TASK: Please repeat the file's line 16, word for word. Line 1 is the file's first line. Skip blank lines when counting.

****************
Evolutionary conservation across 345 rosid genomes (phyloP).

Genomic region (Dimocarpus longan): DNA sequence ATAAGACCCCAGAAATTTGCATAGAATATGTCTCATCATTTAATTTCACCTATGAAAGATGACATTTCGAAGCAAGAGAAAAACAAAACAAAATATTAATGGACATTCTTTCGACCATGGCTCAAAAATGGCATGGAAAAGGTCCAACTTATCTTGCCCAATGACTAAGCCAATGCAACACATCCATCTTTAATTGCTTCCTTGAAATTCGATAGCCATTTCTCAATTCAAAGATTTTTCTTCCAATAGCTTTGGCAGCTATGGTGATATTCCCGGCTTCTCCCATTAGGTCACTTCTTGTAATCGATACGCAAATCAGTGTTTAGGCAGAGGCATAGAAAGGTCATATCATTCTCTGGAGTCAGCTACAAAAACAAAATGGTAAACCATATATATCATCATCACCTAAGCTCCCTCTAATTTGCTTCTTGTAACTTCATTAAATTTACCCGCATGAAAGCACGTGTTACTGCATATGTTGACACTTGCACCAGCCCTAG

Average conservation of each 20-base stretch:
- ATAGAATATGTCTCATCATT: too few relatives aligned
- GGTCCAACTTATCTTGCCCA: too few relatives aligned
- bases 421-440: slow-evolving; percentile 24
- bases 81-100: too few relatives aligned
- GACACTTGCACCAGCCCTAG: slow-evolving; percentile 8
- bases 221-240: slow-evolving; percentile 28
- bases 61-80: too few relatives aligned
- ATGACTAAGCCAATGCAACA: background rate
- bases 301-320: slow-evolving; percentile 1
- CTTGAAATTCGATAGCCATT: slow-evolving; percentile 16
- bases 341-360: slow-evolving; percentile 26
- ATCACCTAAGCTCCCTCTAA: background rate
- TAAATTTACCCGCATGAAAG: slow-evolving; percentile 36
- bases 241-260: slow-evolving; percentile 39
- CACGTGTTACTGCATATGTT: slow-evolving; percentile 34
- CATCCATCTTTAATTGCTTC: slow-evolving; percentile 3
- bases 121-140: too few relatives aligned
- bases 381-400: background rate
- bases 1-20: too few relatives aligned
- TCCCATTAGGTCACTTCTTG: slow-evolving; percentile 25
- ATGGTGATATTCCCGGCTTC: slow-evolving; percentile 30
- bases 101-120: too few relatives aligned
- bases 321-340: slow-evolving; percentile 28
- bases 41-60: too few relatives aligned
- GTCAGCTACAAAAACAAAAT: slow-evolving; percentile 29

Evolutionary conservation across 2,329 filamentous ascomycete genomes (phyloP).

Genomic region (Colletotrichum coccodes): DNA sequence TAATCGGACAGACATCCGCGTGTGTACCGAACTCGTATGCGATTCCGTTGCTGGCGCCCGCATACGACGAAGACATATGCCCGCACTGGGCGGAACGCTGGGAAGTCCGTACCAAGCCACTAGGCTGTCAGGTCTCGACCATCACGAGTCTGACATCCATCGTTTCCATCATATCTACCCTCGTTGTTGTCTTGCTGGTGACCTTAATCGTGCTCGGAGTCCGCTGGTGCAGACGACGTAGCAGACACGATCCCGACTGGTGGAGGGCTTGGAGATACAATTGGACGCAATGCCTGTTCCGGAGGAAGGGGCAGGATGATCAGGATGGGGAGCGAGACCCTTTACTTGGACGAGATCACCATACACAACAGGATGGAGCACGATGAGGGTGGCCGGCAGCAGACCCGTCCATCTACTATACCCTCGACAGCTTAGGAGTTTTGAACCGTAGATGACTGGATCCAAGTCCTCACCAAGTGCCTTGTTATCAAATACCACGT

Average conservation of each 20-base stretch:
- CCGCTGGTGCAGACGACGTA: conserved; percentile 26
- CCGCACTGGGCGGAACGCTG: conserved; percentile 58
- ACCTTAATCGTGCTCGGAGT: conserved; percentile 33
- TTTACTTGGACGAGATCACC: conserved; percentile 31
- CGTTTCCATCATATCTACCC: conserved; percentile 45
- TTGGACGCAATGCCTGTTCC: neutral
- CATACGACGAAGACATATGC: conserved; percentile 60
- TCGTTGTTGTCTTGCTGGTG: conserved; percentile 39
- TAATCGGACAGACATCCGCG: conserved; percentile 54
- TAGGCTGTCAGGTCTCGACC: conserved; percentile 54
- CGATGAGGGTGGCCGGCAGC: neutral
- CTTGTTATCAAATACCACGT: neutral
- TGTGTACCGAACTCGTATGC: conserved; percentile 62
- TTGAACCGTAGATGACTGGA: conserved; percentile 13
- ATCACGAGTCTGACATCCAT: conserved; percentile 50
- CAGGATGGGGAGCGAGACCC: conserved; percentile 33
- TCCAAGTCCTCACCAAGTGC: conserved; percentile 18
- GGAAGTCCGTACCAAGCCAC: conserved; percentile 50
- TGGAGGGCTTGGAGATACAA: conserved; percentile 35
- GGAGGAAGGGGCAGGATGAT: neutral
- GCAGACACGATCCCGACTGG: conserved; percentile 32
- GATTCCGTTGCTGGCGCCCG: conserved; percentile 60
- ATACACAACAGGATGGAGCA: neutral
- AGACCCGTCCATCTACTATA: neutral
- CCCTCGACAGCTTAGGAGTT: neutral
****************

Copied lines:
- TAAATTTACCCGCATGAAAG: slow-evolving; percentile 36